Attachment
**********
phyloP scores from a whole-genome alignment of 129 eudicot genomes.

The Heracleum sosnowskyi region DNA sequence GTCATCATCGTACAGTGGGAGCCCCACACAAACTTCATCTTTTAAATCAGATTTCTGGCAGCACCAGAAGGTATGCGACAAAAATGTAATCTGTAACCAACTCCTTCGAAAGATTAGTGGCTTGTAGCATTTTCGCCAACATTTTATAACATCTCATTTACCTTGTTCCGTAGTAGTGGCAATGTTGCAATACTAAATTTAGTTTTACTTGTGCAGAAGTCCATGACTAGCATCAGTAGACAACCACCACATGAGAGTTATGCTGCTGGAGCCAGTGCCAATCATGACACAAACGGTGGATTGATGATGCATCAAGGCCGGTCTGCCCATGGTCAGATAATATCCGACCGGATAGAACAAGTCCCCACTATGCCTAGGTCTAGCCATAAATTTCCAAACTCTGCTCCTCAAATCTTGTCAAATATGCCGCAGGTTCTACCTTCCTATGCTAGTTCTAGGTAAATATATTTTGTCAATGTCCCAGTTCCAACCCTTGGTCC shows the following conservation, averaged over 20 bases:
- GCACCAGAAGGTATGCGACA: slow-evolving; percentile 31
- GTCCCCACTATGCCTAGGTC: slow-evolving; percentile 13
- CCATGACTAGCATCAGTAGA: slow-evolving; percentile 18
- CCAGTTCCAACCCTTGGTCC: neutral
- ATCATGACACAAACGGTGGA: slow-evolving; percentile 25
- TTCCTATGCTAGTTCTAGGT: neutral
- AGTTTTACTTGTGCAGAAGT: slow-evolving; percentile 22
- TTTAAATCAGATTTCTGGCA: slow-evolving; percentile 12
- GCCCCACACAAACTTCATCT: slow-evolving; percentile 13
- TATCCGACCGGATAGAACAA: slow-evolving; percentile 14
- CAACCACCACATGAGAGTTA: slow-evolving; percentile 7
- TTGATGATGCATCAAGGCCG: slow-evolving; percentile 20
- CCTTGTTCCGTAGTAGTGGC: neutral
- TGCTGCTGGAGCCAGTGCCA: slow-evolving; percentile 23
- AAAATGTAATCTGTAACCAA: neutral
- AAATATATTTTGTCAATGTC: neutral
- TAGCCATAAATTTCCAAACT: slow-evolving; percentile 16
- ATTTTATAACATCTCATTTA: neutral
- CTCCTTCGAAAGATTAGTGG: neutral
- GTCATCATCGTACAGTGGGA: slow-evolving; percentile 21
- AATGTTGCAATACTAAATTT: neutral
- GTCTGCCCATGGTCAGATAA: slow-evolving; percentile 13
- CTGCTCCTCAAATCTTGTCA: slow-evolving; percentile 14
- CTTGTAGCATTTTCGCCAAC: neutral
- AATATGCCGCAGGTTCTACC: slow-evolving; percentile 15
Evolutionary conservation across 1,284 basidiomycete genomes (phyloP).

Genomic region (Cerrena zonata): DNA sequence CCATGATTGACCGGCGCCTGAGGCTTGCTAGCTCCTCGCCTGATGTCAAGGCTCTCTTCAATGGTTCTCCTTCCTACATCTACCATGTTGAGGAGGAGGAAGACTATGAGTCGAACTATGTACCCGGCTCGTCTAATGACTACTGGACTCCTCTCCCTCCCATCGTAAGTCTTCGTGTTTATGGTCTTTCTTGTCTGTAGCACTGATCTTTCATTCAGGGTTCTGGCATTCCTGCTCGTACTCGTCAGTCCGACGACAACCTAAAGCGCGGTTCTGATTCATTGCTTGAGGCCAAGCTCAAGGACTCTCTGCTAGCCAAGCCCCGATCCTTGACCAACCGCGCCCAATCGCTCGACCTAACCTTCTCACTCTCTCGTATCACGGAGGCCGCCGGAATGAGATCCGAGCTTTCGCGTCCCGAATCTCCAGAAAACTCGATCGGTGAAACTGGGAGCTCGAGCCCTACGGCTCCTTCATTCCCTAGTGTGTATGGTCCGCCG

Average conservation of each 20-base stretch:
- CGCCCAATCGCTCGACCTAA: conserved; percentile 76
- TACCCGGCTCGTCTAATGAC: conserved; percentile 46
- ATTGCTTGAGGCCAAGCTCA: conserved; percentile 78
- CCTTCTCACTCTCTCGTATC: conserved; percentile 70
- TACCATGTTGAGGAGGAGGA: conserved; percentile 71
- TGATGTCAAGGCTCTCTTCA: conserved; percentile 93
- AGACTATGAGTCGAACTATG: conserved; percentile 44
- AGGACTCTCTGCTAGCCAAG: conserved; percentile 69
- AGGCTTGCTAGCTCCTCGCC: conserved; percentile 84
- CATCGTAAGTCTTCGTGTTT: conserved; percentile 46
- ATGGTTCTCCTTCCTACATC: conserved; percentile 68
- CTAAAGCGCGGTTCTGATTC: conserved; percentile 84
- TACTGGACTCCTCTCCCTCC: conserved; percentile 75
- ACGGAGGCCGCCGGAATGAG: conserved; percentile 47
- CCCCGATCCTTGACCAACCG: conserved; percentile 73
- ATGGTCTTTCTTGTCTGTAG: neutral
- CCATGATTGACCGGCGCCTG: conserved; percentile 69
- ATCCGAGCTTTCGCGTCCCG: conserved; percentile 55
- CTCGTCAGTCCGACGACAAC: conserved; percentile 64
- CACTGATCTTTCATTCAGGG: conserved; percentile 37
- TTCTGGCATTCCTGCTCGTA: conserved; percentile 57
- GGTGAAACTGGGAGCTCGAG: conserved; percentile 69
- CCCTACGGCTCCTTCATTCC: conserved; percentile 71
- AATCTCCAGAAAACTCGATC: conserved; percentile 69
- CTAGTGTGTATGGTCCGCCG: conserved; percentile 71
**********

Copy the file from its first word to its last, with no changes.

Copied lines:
phyloP scores from a whole-genome alignment of 129 eudicot genomes.

The Heracleum sosnowskyi region DNA sequence GTCATCATCGTACAGTGGGAGCCCCACACAAACTTCATCTTTTAAATCAGATTTCTGGCAGCACCAGAAGGTATGCGACAAAAATGTAATCTGTAACCAACTCCTTCGAAAGATTAGTGGCTTGTAGCATTTTCGCCAACATTTTATAACATCTCATTTACCTTGTTCCGTAGTAGTGGCAATGTTGCAATACTAAATTTAGTTTTACTTGTGCAGAAGTCCATGACTAGCATCAGTAGACAACCACCACATGAGAGTTATGCTGCTGGAGCCAGTGCCAATCATGACACAAACGGTGGATTGATGATGCATCAAGGCCGGTCTGCCCATGGTCAGATAATATCCGACCGGATAGAACAAGTCCCCACTATGCCTAGGTCTAGCCATAAATTTCCAAACTCTGCTCCTCAAATCTTGTCAAATATGCCGCAGGTTCTACCTTCCTATGCTAGTTCTAGGTAAATATATTTTGTCAATGTCCCAGTTCCAACCCTTGGTCC shows the following conservation, averaged over 20 bases:
- GCACCAGAAGGTATGCGACA: slow-evolving; percentile 31
- GTCCCCACTATGCCTAGGTC: slow-evolving; percentile 13
- CCATGACTAGCATCAGTAGA: slow-evolving; percentile 18
- CCAGTTCCAACCCTTGGTCC: neutral
- ATCATGACACAAACGGTGGA: slow-evolving; percentile 25
- TTCCTATGCTAGTTCTAGGT: neutral
- AGTTTTACTTGTGCAGAAGT: slow-evolving; percentile 22
- TTTAAATCAGATTTCTGGCA: slow-evolving; percentile 12
- GCCCCACACAAACTTCATCT: slow-evolving; percentile 13
- TATCCGACCGGATAGAACAA: slow-evolving; percentile 14
- CAACCACCACATGAGAGTTA: slow-evolving; percentile 7
- TTGATGATGCATCAAGGCCG: slow-evolving; percentile 20
- CCTTGTTCCGTAGTAGTGGC: neutral
- TGCTGCTGGAGCCAGTGCCA: slow-evolving; percentile 23
- AAAATGTAATCTGTAACCAA: neutral
- AAATATATTTTGTCAATGTC: neutral
- TAGCCATAAATTTCCAAACT: slow-evolving; percentile 16
- ATTTTATAACATCTCATTTA: neutral
- CTCCTTCGAAAGATTAGTGG: neutral
- GTCATCATCGTACAGTGGGA: slow-evolving; percentile 21
- AATGTTGCAATACTAAATTT: neutral
- GTCTGCCCATGGTCAGATAA: slow-evolving; percentile 13
- CTGCTCCTCAAATCTTGTCA: slow-evolving; percentile 14
- CTTGTAGCATTTTCGCCAAC: neutral
- AATATGCCGCAGGTTCTACC: slow-evolving; percentile 15
Evolutionary conservation across 1,284 basidiomycete genomes (phyloP).

Genomic region (Cerrena zonata): DNA sequence CCATGATTGACCGGCGCCTGAGGCTTGCTAGCTCCTCGCCTGATGTCAAGGCTCTCTTCAATGGTTCTCCTTCCTACATCTACCATGTTGAGGAGGAGGAAGACTATGAGTCGAACTATGTACCCGGCTCGTCTAATGACTACTGGACTCCTCTCCCTCCCATCGTAAGTCTTCGTGTTTATGGTCTTTCTTGTCTGTAGCACTGATCTTTCATTCAGGGTTCTGGCATTCCTGCTCGTACTCGTCAGTCCGACGACAACCTAAAGCGCGGTTCTGATTCATTGCTTGAGGCCAAGCTCAAGGACTCTCTGCTAGCCAAGCCCCGATCCTTGACCAACCGCGCCCAATCGCTCGACCTAACCTTCTCACTCTCTCGTATCACGGAGGCCGCCGGAATGAGATCCGAGCTTTCGCGTCCCGAATCTCCAGAAAACTCGATCGGTGAAACTGGGAGCTCGAGCCCTACGGCTCCTTCATTCCCTAGTGTGTATGGTCCGCCG

Average conservation of each 20-base stretch:
- CGCCCAATCGCTCGACCTAA: conserved; percentile 76
- TACCCGGCTCGTCTAATGAC: conserved; percentile 46
- ATTGCTTGAGGCCAAGCTCA: conserved; percentile 78
- CCTTCTCACTCTCTCGTATC: conserved; percentile 70
- TACCATGTTGAGGAGGAGGA: conserved; percentile 71
- TGATGTCAAGGCTCTCTTCA: conserved; percentile 93
- AGACTATGAGTCGAACTATG: conserved; percentile 44
- AGGACTCTCTGCTAGCCAAG: conserved; percentile 69
- AGGCTTGCTAGCTCCTCGCC: conserved; percentile 84
- CATCGTAAGTCTTCGTGTTT: conserved; percentile 46
- ATGGTTCTCCTTCCTACATC: conserved; percentile 68
- CTAAAGCGCGGTTCTGATTC: conserved; percentile 84
- TACTGGACTCCTCTCCCTCC: conserved; percentile 75
- ACGGAGGCCGCCGGAATGAG: conserved; percentile 47
- CCCCGATCCTTGACCAACCG: conserved; percentile 73
- ATGGTCTTTCTTGTCTGTAG: neutral
- CCATGATTGACCGGCGCCTG: conserved; percentile 69
- ATCCGAGCTTTCGCGTCCCG: conserved; percentile 55
- CTCGTCAGTCCGACGACAAC: conserved; percentile 64
- CACTGATCTTTCATTCAGGG: conserved; percentile 37
- TTCTGGCATTCCTGCTCGTA: conserved; percentile 57
- GGTGAAACTGGGAGCTCGAG: conserved; percentile 69
- CCCTACGGCTCCTTCATTCC: conserved; percentile 71
- AATCTCCAGAAAACTCGATC: conserved; percentile 69
- CTAGTGTGTATGGTCCGCCG: conserved; percentile 71